The Ashburton Guardian. Magna est Veritas et Prævalebit. WEDNESDAY, JULY 5, 1905. JAPAN IN CHINA.
A sigkificant announcement was contained in the cables of a few days ago to the effect that Japan has undertaken to form and train a navy for China. She has already extended her influence over the other leading departments of Chinese activity with marked success, and the further extension of Japan's interference in China to the latter's naval affairs, though it was hound to come, serves to recall once more the danger which has been termed " The Yellow Peril." The population of the vast Chinese Empire is estimated at about 408 millions. What this moans may be seen when it is remembered that the popuiatioa of the United Kingdom totals 42 millions. It i 3 clear what a danger to the ie?t of the civilised world China is capable of becoming if her teeming millions are properly and systematically trained and organised. Japan is pla:nly enough bent on devoting time, money, and trouble to the task of educating the Chinaman till he is raised to a standard of efficiency that will compel the rest of tho world to regard him as a factor that counts in the international problem. Jupan first turned her attention to establishing a friendship with Chiua on a commercial basis, and when this had been satisfactorily arranged, she next turned her attention to the army, and having by this time won tho confidence oi the Chinese Government, Japan was allowed to introduce Japanese instructors into the array, and to send a number of young Chinese officers to the Japanese Military' College in Tokio. Every year a fresh btkh of these will leave for the Japanese capita', while an equivalent number return every year to China fully trained in thu Japanese system of military education. It is merely a question of time, under these circumstances, till tho Chinese Army bocomes completely " Jipani?e;J." Neither have the Japanese neglected the civilian portion of the Chinese population. They have had tho ro-cast-ing of tho educational system entrusted to them and have introduced numbers of Jap-.naso teachers into Chinese schools. Now we are told that Japan has taken over tho task of shafting the Chinese navy, and she may be trusted to carry out that work with the same efficiency as she di-playo I in the forming of her own navy. Japanese statesmen have protested frequently that their country's intentions in regard to their mighty neighbour are entirely peaceable, and that they intend to preserve the policy of" the open door " in the markets of Chiua. Whether that will prove to be Japan's ultimata intention will he shown by events, but the world is justified ia feeling insecure on the subject. It has been held, however, that an alliance of the two greut coloured races wonld inevitably be met with an alliance of the white moep, who in the face of" the yellow peril " woald hive sense enough to eink all diffe-r.-j'"iCes and fight together to preserve their supremacy. By some the success of Japan in the presmt war is regarded as the first atop that leads eventually, though perhaps a long time hence, to the downfall of the white man. How much foundation there is fur the fear expressed in this view depends on what Japan ultimately does with China. Within the next twonty years the world may sco some remarkable developments.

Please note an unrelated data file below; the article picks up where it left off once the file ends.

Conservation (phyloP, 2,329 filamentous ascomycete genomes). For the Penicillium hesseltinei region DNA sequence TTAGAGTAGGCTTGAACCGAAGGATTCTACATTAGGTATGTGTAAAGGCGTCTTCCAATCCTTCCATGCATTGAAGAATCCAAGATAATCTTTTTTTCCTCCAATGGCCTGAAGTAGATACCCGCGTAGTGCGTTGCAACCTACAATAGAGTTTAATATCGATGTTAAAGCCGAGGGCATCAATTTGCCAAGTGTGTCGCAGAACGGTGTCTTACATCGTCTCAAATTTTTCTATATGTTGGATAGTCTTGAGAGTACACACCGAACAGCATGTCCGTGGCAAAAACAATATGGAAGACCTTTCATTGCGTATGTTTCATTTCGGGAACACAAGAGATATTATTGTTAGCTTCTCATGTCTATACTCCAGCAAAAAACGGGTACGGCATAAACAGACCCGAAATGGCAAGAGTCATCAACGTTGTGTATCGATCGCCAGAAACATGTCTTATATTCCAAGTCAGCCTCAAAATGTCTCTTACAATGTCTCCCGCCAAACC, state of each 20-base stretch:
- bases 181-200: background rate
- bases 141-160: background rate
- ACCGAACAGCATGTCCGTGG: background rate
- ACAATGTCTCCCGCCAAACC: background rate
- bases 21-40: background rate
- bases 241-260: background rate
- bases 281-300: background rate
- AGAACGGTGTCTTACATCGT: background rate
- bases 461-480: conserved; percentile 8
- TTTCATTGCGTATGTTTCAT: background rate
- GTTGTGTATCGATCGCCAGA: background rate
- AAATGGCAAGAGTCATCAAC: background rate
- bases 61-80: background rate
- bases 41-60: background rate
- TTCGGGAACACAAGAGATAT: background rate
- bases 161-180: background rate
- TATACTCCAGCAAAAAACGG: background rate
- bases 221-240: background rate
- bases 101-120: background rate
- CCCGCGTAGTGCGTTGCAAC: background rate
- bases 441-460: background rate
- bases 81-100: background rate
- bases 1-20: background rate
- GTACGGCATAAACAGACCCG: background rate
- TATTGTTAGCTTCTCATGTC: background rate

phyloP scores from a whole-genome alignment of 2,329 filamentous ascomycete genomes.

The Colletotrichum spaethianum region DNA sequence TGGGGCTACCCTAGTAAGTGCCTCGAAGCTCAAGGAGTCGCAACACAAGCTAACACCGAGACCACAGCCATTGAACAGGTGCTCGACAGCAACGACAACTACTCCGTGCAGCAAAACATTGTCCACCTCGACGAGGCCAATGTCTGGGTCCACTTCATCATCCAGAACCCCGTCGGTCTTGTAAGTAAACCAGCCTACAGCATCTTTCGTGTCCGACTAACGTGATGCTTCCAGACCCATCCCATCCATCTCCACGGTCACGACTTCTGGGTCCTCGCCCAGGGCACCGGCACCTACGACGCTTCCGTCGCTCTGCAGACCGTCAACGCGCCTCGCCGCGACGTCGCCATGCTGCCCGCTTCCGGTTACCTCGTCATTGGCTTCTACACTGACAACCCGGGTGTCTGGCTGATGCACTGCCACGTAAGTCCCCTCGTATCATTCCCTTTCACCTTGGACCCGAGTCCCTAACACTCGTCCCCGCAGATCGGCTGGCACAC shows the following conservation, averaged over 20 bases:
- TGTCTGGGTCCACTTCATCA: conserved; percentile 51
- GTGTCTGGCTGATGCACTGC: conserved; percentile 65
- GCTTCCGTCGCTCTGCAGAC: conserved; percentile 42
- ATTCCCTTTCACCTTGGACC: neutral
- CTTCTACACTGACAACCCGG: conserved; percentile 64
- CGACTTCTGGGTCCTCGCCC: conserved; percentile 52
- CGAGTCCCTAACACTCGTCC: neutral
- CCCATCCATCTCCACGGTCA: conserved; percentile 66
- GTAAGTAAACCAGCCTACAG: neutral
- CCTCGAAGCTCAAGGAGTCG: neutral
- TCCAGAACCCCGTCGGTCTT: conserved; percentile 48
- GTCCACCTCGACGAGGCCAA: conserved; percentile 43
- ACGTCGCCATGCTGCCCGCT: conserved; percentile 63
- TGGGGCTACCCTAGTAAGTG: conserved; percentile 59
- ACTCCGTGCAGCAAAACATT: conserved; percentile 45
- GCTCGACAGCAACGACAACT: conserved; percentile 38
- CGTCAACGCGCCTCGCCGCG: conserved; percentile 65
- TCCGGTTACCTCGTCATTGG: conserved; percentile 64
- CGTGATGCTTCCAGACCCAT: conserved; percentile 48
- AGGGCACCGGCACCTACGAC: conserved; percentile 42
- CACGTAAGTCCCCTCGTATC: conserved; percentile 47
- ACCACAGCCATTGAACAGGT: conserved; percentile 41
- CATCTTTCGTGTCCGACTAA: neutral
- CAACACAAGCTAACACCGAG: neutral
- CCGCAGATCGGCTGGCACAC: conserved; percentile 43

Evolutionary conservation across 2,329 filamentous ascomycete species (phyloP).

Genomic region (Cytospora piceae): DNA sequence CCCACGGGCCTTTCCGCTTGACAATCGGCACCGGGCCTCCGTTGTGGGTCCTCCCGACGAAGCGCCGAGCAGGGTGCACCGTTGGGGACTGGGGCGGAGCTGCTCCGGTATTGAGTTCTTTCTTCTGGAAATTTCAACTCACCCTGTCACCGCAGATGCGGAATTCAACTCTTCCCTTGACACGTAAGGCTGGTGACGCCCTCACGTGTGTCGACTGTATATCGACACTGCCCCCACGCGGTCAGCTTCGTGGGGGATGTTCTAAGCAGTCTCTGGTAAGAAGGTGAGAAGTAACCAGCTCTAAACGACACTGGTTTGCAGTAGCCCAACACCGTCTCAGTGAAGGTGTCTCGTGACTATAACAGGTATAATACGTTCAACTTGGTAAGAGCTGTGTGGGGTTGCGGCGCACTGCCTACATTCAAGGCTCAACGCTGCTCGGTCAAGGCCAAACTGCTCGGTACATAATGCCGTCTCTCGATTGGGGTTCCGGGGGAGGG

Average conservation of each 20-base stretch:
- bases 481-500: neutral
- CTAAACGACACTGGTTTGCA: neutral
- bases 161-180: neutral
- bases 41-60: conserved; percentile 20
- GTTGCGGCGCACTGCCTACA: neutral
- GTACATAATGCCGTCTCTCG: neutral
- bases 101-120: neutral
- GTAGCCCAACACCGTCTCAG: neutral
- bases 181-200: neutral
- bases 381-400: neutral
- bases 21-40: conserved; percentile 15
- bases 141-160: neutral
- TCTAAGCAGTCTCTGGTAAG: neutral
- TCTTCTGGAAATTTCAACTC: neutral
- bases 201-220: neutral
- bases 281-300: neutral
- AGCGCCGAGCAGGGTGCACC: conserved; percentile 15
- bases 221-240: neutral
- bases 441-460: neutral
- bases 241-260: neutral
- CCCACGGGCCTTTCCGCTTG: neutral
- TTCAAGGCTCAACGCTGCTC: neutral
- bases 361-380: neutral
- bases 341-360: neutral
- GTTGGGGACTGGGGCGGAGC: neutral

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The Ashburton Guardian. Magna est Veritas et Prævalebit. WEDNESDAY, JULY 5, 1905. JAPAN IN CHINA., Ashburton Guardian, Volume XXII, Issue 6613, 5 July 1905
The Ashburton Guardian. Magna est Veritas et Prævalebit. WEDNESDAY, JULY 5, 1905. JAPAN IN CHINA. Ashburton Guardian, Volume XXII, Issue 6613, 5 July 1905
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